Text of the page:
Please enjoy this post-holiday tribute to the day, and the fine work of the teams who discovered this gnarly fungus that eats plastic.
The Toy Farm
Miriam Lueck Avery
When Mom bought the toy farm I thought it would be fun. I thought I’d get first pick of all the deliveries. But the piles of broken dolls and Lego bricks and fast food tchotchkes overwhelmed me. And, we needed the money from every pound of plastic mulched.
Into the trenches they went. We shoveled the heavy fungus-laden dirt over them. Once a week Mom churned it with a big backhoe.
It was two months before I saw the first mushroom ghost. Some toys, they had this plastic that I guess was delicious to our fungal livestock. Ghostly threads of fungus outlined the fashionable toys of years past. Eaten. Replaced. Remade.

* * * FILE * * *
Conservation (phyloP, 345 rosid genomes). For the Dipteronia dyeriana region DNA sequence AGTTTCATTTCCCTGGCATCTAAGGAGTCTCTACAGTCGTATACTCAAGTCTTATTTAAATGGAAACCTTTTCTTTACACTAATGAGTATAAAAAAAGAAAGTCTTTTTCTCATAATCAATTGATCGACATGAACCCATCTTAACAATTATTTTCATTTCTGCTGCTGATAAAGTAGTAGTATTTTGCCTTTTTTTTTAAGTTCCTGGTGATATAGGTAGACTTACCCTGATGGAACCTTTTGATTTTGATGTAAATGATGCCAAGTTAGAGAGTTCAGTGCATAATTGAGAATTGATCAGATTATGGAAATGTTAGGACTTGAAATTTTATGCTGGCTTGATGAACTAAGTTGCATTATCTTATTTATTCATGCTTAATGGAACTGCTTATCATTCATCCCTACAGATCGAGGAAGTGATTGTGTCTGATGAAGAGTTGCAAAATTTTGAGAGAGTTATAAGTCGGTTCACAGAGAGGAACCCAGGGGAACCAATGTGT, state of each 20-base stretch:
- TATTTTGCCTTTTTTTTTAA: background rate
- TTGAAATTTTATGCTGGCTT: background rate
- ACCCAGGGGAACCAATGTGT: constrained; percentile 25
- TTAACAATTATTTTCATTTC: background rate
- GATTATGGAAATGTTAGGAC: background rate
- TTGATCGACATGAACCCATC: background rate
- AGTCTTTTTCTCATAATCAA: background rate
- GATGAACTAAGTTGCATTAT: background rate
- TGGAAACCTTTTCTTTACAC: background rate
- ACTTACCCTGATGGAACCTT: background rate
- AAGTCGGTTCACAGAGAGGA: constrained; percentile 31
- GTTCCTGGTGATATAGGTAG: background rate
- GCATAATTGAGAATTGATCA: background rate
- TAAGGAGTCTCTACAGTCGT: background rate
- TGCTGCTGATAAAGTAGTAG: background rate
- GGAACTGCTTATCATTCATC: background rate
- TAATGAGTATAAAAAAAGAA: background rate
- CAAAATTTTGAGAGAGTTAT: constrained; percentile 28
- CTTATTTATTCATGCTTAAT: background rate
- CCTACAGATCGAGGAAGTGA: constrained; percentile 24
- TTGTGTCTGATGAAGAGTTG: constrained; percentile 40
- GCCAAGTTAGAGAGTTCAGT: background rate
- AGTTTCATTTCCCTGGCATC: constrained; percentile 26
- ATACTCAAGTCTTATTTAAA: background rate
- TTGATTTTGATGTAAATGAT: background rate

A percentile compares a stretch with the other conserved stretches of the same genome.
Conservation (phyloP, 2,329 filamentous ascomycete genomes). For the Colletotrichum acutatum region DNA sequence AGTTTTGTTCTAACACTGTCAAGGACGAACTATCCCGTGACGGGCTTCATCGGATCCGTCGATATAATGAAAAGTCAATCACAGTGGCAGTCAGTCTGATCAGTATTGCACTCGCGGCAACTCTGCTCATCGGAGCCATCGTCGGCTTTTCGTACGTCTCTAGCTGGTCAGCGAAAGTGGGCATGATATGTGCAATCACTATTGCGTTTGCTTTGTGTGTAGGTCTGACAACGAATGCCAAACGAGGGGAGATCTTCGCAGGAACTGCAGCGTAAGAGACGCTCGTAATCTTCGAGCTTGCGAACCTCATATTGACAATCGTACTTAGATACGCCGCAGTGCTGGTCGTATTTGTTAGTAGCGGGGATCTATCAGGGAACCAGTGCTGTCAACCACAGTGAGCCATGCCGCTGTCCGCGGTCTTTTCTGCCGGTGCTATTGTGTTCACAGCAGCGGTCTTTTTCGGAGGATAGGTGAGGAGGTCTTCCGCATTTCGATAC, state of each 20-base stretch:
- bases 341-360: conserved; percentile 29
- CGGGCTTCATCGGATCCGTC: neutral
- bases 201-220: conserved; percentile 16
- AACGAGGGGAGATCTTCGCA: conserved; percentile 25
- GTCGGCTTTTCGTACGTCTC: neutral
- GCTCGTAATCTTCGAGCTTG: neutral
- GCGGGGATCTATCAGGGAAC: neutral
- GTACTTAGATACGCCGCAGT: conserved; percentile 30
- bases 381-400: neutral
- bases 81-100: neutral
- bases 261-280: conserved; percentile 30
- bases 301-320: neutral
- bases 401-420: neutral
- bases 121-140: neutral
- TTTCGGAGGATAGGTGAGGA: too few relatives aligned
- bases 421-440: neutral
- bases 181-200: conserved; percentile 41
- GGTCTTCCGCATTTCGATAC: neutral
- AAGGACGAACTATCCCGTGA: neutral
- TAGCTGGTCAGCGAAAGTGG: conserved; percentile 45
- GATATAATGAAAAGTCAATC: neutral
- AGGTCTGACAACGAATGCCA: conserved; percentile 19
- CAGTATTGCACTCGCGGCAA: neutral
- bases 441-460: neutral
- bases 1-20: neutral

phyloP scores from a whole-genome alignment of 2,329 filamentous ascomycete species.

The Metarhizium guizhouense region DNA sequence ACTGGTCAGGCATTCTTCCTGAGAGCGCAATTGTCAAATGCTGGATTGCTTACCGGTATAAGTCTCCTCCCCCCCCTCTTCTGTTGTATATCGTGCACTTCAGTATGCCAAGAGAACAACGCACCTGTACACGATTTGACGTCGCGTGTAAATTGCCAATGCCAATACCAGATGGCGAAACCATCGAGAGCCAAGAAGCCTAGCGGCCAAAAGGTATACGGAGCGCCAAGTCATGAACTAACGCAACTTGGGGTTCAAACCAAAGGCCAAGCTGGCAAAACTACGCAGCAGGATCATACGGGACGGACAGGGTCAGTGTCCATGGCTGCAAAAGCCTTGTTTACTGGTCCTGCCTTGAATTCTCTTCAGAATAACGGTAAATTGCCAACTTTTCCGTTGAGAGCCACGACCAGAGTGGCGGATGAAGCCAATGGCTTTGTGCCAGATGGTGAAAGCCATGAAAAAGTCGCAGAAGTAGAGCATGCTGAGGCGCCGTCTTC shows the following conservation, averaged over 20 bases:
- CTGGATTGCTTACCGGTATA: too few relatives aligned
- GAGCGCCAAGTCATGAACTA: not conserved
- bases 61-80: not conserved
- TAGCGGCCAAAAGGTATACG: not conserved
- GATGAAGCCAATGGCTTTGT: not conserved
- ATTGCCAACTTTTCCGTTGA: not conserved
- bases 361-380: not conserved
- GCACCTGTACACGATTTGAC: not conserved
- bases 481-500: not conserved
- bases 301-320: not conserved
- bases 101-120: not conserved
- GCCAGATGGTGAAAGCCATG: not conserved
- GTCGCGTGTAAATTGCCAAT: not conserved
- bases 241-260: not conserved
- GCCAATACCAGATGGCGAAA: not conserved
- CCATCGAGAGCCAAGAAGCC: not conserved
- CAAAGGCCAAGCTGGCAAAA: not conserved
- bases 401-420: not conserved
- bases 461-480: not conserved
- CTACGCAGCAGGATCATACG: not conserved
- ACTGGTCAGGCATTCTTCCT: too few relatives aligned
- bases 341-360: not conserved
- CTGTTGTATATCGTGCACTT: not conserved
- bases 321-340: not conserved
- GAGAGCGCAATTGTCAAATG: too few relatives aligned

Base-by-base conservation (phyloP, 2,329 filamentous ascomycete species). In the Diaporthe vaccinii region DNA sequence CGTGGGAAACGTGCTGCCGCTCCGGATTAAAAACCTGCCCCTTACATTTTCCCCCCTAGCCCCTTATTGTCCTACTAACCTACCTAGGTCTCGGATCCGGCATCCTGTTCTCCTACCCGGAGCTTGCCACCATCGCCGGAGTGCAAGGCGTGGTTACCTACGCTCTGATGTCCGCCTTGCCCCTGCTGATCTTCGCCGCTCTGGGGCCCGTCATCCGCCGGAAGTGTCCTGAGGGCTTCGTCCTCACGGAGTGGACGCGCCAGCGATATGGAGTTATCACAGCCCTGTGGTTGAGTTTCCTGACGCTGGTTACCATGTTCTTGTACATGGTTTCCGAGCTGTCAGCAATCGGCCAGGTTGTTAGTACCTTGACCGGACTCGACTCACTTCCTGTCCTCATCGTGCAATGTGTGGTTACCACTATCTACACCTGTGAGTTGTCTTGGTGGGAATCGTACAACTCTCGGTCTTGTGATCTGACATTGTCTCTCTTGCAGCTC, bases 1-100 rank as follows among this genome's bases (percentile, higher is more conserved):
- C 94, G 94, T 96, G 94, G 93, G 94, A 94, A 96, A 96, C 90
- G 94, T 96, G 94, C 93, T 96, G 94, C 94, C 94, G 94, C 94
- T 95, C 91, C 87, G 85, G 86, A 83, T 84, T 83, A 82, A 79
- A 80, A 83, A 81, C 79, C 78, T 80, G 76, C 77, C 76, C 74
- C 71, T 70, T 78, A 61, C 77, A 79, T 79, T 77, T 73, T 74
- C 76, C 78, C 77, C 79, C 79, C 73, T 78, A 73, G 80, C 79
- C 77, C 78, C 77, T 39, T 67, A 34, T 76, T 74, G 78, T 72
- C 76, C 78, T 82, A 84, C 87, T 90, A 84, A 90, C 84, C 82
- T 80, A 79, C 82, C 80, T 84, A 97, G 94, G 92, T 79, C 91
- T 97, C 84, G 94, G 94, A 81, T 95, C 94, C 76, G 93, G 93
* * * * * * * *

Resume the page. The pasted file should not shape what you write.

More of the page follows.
I got so freaked out I tried to convince Mom to sell the farm. The pale memories of toys filled my dreams. I tried to beg out of my chores on the farm, which worked for the dead months of November and December.
But January came, and the spring cleaning bump. I couldn’t hold out any longer.
Then, one day, I found her. More eerie than the rest. Also more perfect. The curve of her cheek was dense and soft. Her hair was a delicate fan of pale threads. I thought her name was Mycella. I took her home; dressed her in real doll’s clothes. We held a tea party and invited Mom.
I wasn’t afraid anymore.